Rob Barraco, Keyboardist with Dark Star Orchestra talks about the last twenty years
In the early ‘90s and deep in the heart of New York City, there existed a live music venue that helped shape and define the jam band genre today.
A club that was more than just about the music; a place dead heads and concert goers went to see new bands, participate in activism based events and catch up with friends they hadn’t seen since the last show or tour.
The Wetlands Preserve in the east village of Manhattan was our community that hosted up and coming acts as well as weekly bands that we all knew and loved. Groups like Dave Mathews Band, God Street Wine, The Spin Doctors, Tiberious, Juggling Suns, Blues Traveler and of course the Zen Tricksters graced us with their presence and left lasting memories in our hearts. It was an innocent time filled with amazing music and I am grateful to have been a part of it.
For a musician at that time, playing to a large audience was an easy feat. Crowds were hungry for good music and Rob Barraco was at the center of it all playing keyboards in the Zen Tricksters for 11 years. With his tightly wrapped bandana around his head, a driving force in the band and positioned on stage right, Rob played regularly at the Wetlands for most of that decade.
Rob is a passionate, humble, and a professional musician who has paid his dues, studied hard and has been given the opportunity to play with the best musicians in Rock & Roll. He is a “musician’s musician” and someone I am grateful to have met. Rob’s resume is impressive and lists some big names on it, all intertwined on the jam band family tree.
Rob has played with Phil Lesh and Friends, The Dead, Dark Star Orchestra, Chris Robinson & New Earth Mud, the Zen Tricksters, Red Flannel Hash, and The Dragonflys. He was the permanent keyboardist for Phil Lesh and Friends from 2000 to 2003 and has been in the band's line-up more than once. He also played keyboards (alongside Jeff Chimenti) when ex-members of The Grateful Dead reformed as The Other Ones, and then as The Dead. Rob has played keyboards and guitar since the age of 6 and has been pursuing his musical dreams without any hesitation or question.
For over ten years in the '80s and early '90s he was keyboardist for The Cosby Show and its spin-off, A Different World. Rob toured with R&B performer Freddie Jackson in the late '80s before joining The Zen Tricksters. Rob spent eleven years touring and recording with The Tricksters, recording two studio albums and playing live shows across the US. Their second album, A Love Surreal, was noticed by Grateful Dead bassist Phil Lesh, who wanted Rob and Trickster guitarist Jeff Mattson to play a series of shows in San Francisco and then tour the country, double billing with Bob Dylan. That band included drummer John Molo and Allman Brothers guitarists Derek Trucks and Warren Haynes. The following year Barraco became a member of the Phil Lesh Quintet, including Lesh, Barraco, Molo, Haynes, and guitarist Jimmy Herring.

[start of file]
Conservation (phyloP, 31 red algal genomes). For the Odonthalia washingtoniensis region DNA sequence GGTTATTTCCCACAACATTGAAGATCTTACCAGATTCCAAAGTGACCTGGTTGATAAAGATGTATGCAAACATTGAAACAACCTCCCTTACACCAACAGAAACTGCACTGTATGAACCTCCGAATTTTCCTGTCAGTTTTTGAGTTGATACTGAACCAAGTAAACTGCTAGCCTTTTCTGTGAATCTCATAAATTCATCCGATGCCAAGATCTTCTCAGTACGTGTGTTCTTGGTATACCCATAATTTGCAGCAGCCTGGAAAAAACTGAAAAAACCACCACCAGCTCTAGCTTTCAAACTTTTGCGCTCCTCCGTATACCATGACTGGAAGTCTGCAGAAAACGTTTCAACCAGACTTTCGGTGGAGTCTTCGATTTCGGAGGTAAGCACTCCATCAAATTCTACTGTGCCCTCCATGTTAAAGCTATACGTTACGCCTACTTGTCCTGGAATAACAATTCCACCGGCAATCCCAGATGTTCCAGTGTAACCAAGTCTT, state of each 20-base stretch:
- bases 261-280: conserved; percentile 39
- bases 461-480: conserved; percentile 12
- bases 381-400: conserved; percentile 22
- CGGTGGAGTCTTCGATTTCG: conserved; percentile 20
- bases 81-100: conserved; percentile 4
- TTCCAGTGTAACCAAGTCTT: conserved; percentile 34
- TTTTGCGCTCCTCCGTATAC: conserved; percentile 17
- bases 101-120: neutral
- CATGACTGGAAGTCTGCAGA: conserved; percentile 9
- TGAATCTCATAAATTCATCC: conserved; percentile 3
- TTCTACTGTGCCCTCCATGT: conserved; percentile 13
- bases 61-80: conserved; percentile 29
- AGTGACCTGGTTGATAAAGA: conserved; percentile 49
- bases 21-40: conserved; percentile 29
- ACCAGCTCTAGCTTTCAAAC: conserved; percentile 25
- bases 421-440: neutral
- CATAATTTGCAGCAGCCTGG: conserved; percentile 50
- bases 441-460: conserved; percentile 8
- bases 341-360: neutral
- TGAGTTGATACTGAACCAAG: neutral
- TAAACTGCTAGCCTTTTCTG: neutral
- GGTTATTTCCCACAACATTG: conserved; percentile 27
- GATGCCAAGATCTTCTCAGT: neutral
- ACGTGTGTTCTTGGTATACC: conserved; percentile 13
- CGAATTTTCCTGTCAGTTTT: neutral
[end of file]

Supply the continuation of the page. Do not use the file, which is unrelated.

In 2002, Barraco joined with the original members of the Grateful Dead for two shows at the Alpine Valley Music Theater, and then toured with them as The Other Ones in 2002 and 2003. In 2004, he joined Chris Robinson's New Earth Mud. In 2005, Barraco toured with Dark Star Orchestra after the death of keyboardist Scott Larned, which proved to be a bitter sweet entrance into the band. Sometimes, irony has a strange way of working itself out and those opportunities don’t come around too often.
Rob has also collaborated with Grateful Dead lyricist Robert Hunter on seven songs recorded on his 2007 solo release, When We All Come Home.
Rob’s playing style has that bounce and elegance to it like Bruce Hornsby and the jazziness and grace like Keith Godchaux. Rob can also play the organ like a pro and he is extremely confident and animated onstage.
When I found out that DSO was coming to town, I took the opportunity of meeting Rob to try and come full circle with my time at The Wetlands. That period in history will always have a special place in my heart and I will never forget the music we saw, the sweet smell of body odor in the room and the familiar faces that came and went through the years. Ask anyone who went to The Wetlands when contemporary jam band music was getting its momentum and they will say great things about the vibe and energy of an institution that will never be forgotten.